Fulminant liver failure (FLF) consists of a cascade of events beginning with a presumed uncontrolled systemic activation of the immune system. The etiology of FLF remains undefined. In this study, we demonstrate that CCR5 deficiency promotes the development of acute FLF in mice following Con A administration by preventing activated hepatic CD1d-restricted NKT cells (but not conventional T cells) from dying from activation-induced apoptosis. The resistance of CCR5-deficient NKT cells from activation-induced apoptosis following Con A administration is not due to a defective Fas-driven death pathway. Moreover, FLF in CCR5-deficient mice also correlated with hepatic CCR5-deficient NKT cells, producing more IL-4, but not IFN-γ, relative to wild-type NKT cells. Furthermore, FLF in these mice was abolished by IL-4 mAb or NK1.1 mAb treatment. We propose that CCR5 deficiency may predispose individuals to the development of FLF by preventing hepatic NKT cell apoptosis and by regulating NKT cell function, establishing a novel role for CCR5 in the development of this catastrophic liver disease that is independent of leukocyte recruitment.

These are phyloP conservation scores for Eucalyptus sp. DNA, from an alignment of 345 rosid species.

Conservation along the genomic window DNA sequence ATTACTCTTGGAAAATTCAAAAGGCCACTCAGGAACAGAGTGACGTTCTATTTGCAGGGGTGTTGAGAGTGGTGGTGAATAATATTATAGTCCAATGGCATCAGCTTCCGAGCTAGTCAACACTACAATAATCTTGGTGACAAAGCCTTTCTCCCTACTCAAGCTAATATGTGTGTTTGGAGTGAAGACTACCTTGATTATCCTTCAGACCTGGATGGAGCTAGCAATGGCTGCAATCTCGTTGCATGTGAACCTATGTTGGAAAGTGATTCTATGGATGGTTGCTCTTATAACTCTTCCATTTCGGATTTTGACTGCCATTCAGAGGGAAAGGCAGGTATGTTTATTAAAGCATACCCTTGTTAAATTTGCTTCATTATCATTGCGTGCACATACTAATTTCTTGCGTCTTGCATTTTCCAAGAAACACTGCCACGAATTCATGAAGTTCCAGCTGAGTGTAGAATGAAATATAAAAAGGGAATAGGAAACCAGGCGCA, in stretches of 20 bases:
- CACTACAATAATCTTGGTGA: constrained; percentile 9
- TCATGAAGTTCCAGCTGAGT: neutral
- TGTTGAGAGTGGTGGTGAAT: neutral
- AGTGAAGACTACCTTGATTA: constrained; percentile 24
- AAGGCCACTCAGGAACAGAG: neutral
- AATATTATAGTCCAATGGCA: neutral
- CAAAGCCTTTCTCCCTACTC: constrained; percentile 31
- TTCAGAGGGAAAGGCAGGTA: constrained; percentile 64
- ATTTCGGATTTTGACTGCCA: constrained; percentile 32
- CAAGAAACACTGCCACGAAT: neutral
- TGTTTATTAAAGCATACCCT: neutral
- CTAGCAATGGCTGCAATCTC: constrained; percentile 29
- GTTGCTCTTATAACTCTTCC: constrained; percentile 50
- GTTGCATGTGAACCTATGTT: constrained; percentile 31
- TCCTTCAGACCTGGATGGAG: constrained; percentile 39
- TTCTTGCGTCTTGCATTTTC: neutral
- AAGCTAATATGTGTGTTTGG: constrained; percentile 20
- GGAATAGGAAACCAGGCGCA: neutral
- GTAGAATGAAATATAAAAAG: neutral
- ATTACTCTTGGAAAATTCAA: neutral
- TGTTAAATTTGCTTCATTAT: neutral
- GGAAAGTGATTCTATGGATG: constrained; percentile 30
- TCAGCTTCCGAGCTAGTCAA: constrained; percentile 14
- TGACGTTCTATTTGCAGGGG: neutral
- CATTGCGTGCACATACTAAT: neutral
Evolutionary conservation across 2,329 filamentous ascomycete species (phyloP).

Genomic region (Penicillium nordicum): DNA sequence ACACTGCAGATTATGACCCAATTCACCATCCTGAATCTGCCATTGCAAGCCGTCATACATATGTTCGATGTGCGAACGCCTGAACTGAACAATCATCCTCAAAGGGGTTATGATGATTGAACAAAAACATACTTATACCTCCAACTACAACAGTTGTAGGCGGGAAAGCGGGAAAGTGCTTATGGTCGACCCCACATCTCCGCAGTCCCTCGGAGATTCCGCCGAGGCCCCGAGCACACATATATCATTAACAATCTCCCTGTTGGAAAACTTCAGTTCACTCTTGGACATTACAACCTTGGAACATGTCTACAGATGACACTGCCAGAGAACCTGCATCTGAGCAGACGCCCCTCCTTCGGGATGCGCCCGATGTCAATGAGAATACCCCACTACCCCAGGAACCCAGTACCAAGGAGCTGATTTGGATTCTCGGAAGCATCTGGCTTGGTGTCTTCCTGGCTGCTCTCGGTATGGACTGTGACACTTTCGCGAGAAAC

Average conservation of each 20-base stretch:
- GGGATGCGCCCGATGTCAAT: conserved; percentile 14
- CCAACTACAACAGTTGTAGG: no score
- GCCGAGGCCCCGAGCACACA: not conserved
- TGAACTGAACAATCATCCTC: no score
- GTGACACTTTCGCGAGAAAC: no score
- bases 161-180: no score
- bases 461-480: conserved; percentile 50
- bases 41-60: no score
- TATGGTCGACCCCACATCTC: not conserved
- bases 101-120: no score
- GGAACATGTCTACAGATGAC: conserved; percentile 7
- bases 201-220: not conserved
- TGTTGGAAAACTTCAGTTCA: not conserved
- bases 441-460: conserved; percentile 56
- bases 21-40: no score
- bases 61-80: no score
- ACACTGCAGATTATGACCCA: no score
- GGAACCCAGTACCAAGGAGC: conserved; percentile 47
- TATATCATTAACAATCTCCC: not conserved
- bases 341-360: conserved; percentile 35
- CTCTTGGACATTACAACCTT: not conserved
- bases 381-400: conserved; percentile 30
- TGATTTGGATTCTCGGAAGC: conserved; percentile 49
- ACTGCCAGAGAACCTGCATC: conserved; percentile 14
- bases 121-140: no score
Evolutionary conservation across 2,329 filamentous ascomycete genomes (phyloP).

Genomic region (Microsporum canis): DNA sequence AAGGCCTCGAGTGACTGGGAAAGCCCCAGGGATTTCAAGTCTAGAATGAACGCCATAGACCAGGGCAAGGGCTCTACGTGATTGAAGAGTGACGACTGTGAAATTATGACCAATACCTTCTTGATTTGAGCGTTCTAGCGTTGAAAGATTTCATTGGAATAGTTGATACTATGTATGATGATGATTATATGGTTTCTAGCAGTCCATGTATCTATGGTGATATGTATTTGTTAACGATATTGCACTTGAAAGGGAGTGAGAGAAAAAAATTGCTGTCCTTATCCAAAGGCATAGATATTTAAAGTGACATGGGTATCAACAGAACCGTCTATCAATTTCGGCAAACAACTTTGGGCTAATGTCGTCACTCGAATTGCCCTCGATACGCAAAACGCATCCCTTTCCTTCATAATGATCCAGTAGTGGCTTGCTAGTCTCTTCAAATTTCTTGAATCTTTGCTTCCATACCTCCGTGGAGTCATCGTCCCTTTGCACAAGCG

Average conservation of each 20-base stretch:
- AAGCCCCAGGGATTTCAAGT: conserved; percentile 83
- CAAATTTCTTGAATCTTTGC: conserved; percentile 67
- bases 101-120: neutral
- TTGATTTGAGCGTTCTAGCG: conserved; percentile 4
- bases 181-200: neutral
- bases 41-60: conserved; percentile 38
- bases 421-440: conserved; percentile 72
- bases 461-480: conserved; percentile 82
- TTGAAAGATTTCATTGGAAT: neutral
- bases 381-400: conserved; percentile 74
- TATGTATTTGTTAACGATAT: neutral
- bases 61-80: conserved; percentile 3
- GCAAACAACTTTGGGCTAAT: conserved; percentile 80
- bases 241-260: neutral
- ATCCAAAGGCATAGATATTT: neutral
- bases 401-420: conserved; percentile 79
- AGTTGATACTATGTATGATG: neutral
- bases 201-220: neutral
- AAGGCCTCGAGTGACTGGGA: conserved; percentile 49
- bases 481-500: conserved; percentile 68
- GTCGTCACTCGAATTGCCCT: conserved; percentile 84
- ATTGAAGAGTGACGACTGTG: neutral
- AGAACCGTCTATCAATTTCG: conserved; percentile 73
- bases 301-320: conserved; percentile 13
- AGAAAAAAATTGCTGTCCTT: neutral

Fulminant liver failure (FLF)3 is a devastating liver disease that is associated with significant mortality (40–80%) worldwide (1, 2, 3). The incidence of FLF has increased in the last decade accounting for >2000 deaths annually in the United States alone (2) and represents the reason for 11 and 30% of all liver transplants in Europe and the United States, respectively (1, 2, 3). FLF is a clinical syndrome that is characterized by the sudden onset of severe acute hepatitis with associated symptoms, including jaundice and hepatic encephalopathy in a patient with no previous history of liver disease (2, 3). Viruses, drugs (such as acetaminophen), and toxins have all been identified as trigger factors of FLF (2, 3); however, in many patients (∼20%), the etiology of FLF remains unknown (1). Although complex events are likely involved in the pathogenesis of FLF, current theories suggests that regardless of the etiology of FLF, an uncontrolled systemic activation of the immune system as an early initiating event (1, 2, 3). Despite today’s advanced medical management, the factors leading to the development of systemic immune activation and ultimately FLF are poorly understood.